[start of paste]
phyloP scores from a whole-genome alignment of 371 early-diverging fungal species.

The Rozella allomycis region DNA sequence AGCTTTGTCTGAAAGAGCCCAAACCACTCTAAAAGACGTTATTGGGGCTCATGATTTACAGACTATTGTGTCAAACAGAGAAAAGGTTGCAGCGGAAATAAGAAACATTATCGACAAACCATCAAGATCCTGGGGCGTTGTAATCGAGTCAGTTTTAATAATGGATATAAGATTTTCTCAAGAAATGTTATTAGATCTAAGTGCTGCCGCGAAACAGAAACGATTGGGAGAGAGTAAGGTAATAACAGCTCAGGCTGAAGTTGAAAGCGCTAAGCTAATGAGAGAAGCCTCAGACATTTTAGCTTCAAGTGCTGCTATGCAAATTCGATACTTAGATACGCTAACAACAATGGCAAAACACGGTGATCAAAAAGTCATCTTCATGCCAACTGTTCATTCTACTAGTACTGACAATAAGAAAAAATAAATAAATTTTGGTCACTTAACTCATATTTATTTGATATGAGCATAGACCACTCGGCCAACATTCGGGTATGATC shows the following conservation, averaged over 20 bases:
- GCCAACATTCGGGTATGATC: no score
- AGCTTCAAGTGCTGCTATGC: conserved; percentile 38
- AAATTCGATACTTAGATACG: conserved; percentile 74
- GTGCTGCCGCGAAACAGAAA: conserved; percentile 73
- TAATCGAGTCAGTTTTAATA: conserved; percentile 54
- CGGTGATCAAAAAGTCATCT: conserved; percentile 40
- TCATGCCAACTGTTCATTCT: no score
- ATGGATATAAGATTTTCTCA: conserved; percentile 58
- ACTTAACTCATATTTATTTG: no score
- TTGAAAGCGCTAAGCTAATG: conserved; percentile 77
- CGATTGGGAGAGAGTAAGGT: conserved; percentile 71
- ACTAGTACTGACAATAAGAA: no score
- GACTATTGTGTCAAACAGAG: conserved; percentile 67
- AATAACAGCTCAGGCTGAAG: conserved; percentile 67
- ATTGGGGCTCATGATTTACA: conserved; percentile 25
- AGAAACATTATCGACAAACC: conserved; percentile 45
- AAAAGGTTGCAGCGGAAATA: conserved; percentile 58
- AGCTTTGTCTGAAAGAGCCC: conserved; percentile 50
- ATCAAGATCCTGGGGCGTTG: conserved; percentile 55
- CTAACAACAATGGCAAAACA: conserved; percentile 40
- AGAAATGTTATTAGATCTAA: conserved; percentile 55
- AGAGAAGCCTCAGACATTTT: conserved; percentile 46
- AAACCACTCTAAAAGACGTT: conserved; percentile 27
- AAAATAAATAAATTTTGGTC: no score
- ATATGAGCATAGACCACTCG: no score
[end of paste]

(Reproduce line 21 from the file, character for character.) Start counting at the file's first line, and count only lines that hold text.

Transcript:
- ATCAAGATCCTGGGGCGTTG: conserved; percentile 55